The word "stillbirth" used to be vague and distant to me, something that happened to other people in another time. But on March 4, 2013, that all changed. The word "stillbirth" became intensely personal, a harsh and devastating reality. My reality. My husband's reality. During a routine visit to my OBGYN, three days before my daughter Harper's due date, we received the awful and unthinkable news no parent ever wants to or imagines they will hear.
But what's is like? What's it really like for the 26,000 families each and every year in the United States who suffer silently the sudden loss of a baby? The ones who have to leave the hospital with achingly empty arms, going home to an empty house to begin planning their baby's funeral?
After I had Harper, I wrote a poem called "The Hardest Part." I wanted to capture what it was like that first night when we found out we had lost her, because I never wanted to forget. Although every parent of a stillborn baby has a unique experience, I believe we all suffer the same spectrum of emotions. In sharing this very personal poem, I hope to help increase awareness and understanding of what it's really like.
A lot of things about having Harper were hard.
It was hard to wait for the doctor to come into the room with the ultrasound machine,
Knowing that he wasn't going to give me good news.
It was hard to find out she had died that day at the office...
The doctor somberly looking at me and gently stating,
"I don't like what I'm seeing.
I'm sorry, her heart isn't beating."
It was so hard watching Marc break down, sobbing in the exam room. Knowing that he had lost his daughter and only blood relative.
Wondering how one person could experience so much loss in their life and still be so strong.
It was hard to walk out of the exam room, down the long narrow hall toward the exit...
My legs weak, my head fuzzy.
Marc's warm hand my anchor in a world that had been devastatingly, instantaneously, and chaotically turned upside down, holding me steady.
The office staff awkwardly silent, giving us sympathetic glances as we trudged slowly by.
I couldn't remember where I parked, let alone how to get home.
It was hard walking into the house, up the stairs into the hushed solitude of her silent room.
Sitting in the rocking chair, rocking and rocking,
Caressing my still stomach,
Hot tears burning angry trails down my face.
Looking at a nursery that I had joyously put the finishing touches on the day before...
Knowing now that it would remain empty. . . silent.
It was hard to decide what to do next.
Deciding being open and honest was best.
Sending out a mass text message to let everyone know what had happened.
Feeling like a failure, wondering what we had done to deserve this.
It was hard... no, it was impossible to sleep that excruciatingly long night, knowing that I carried our daughter, dead inside of me,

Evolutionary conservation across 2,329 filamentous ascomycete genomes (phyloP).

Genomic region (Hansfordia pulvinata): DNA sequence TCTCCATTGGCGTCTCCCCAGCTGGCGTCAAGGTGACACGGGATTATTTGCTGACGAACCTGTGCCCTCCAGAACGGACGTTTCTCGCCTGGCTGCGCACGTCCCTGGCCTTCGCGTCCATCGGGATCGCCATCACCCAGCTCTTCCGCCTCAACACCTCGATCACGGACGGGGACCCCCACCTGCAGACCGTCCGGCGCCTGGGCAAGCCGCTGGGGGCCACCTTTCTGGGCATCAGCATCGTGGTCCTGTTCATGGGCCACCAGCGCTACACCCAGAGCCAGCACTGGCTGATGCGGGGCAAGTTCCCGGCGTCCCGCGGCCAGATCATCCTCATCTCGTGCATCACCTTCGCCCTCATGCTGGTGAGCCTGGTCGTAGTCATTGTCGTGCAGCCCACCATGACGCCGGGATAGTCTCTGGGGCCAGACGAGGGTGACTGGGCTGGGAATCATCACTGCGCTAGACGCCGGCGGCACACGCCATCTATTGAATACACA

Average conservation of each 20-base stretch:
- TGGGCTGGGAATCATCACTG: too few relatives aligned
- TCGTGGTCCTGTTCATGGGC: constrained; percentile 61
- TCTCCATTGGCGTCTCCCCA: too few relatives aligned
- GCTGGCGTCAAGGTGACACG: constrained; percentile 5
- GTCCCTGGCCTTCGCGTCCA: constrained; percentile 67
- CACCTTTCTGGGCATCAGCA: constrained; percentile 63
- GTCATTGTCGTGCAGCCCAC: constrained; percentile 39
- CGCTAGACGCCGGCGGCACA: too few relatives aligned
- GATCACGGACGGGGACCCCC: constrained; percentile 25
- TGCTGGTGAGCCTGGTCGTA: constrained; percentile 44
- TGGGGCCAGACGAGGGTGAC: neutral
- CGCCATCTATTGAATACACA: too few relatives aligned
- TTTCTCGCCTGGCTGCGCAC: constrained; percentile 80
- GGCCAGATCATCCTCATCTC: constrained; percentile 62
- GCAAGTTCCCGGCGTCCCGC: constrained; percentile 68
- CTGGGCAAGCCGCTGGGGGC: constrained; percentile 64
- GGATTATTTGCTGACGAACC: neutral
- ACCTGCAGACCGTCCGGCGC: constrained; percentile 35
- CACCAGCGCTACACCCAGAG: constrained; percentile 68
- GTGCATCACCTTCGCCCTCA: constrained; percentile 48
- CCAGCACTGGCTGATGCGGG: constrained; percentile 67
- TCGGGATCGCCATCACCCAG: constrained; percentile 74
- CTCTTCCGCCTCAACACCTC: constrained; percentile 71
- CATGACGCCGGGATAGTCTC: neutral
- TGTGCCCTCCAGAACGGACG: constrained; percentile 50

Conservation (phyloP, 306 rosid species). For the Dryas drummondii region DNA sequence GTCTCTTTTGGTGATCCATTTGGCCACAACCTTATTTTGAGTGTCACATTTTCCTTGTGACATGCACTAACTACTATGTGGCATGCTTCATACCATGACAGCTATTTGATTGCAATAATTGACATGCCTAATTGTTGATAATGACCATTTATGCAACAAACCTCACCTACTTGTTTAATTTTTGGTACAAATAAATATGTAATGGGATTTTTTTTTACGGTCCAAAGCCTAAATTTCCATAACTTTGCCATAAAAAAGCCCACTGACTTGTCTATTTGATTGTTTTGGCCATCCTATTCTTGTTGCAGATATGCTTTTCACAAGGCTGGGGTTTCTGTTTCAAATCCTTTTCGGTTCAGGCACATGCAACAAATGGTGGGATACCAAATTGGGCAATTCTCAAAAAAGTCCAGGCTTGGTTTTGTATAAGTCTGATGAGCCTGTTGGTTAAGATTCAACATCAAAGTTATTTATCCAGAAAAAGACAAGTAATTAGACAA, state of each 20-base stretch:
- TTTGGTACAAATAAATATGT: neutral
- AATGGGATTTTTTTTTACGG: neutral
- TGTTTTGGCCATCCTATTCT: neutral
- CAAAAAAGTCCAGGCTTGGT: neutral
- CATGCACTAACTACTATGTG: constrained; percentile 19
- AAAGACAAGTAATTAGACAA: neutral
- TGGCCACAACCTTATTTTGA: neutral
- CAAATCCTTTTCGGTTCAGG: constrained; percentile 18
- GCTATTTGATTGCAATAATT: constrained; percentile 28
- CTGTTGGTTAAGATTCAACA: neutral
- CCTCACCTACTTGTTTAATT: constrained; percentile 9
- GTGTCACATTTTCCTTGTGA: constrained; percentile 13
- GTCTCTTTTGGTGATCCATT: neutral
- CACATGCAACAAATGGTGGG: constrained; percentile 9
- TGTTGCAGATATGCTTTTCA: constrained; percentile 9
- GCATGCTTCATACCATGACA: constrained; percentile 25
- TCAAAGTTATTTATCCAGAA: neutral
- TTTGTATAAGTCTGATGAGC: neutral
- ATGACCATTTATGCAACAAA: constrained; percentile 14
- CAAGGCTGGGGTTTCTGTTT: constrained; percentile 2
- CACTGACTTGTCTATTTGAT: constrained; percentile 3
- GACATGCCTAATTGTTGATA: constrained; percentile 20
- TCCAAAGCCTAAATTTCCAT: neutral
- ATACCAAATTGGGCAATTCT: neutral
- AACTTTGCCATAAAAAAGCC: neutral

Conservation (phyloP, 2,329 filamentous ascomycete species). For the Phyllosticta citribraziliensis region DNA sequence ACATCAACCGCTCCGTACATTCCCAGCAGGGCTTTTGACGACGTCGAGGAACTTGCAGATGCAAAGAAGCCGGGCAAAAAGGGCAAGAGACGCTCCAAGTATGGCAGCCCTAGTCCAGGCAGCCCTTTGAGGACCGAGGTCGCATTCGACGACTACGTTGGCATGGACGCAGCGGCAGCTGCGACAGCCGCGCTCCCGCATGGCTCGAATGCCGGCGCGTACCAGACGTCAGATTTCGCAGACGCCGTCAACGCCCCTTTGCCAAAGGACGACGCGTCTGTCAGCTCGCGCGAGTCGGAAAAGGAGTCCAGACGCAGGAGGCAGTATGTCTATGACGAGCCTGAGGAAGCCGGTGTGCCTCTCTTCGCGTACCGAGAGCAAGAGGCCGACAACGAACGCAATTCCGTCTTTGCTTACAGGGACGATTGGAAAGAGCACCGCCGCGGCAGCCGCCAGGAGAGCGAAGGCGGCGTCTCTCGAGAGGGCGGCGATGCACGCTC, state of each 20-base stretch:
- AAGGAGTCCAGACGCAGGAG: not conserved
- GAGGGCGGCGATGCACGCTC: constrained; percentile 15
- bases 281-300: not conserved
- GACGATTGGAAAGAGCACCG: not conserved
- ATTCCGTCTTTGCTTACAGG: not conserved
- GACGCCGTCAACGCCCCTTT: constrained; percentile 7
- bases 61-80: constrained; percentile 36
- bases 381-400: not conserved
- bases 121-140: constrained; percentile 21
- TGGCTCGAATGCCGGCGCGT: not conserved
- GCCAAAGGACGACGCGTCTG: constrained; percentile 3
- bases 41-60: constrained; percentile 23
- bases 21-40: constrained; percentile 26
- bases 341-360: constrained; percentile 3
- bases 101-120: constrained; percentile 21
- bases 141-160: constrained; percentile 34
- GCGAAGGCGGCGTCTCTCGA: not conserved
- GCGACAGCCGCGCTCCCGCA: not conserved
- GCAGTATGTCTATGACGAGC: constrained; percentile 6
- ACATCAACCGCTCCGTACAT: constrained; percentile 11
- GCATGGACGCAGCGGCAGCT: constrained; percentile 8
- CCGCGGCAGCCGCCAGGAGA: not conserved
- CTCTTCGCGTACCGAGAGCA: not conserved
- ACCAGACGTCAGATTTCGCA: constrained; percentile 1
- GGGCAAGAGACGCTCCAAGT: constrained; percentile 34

That I would have to go to the hospital in a few hours to deliver her, and what the outcome would ultimately be.
Wait! Maybe I had felt her move??!
Wanting so badly for it to be true.
Clinging to a phantom whisper of hope that maybe somehow they were wrong; that there might be some sort of mistake.
Laying by Marc, desperately holding hands. Crying softly and quietly whispering her name over and over.
It was hard to write her a letter that never ending night, about all the dreams and plans that I had for her.
The shopping trips, teaching her things, how I had hoped we would one day be the best of friends...
All the things we would never get the chance to do.
It was hard to get up at 5:00 a.m. the next day.
Removing some of her carefully folded little outfits from the suitcase I had packed and ready,
Since I wouldn't be needing them now.
Robotically take a shower and dressing, knowing what was to come.
But the hardest part, the most horrendous part for me, was the long ride to the hospital.
The agony of waiting,
The dreadful anticipation of giving birth to a baby that would never take her first breath;
That we would never bring home.
Climbing into the back seat of the car with my husband, clinging to each for dear life, my mother our chauffeur.
The dark houses passing slowly by, the cold seat of the car pressed into my back, the hollow emptiness inside me.
This was the longest ride of my life, everything set in slow motion.
This was a drive I made every day for years, normally about five minutes, but now stretching into an agonizing eternity.
For me, this was the hardest part.
In the months after losing Harper, I came across an amazing group of women in Iowa who started a non-profit organization called Healthy Birth Day and a campaign called Count the Kicks. The campaign teaches expectant mothers the importance of monitoring and tracking their baby's movements daily in the third trimester of pregnancy with the goal of reducing stillbirth. Since the introduction of the campaign in Iowa in 2009, the stillbirth rate in the state has decreased by 26 percent.
Last October, I got the honor of being one of seven women to go to Iowa to be trained to become a Count the Kicks Ambassador. This September, my husband and I welcomed our rainbow baby, a little boy named Colton into our family.
Although our family will never be complete without Harper, I am grateful each and every day for the gift of our daughter. Every time I get to tell someone how to "Count the Kicks," I do it in honor of her. I hope she's proud of her mommy.
Kari Davis is a Count the Kicks Ambassador for Ohio. Through this work, she gets to honor her daughter's memory in a most beautiful way. She is excited to be able to spread the word about Count the Kicks in Ohio, because it is such a simple yet effective tool that could potentially save your baby!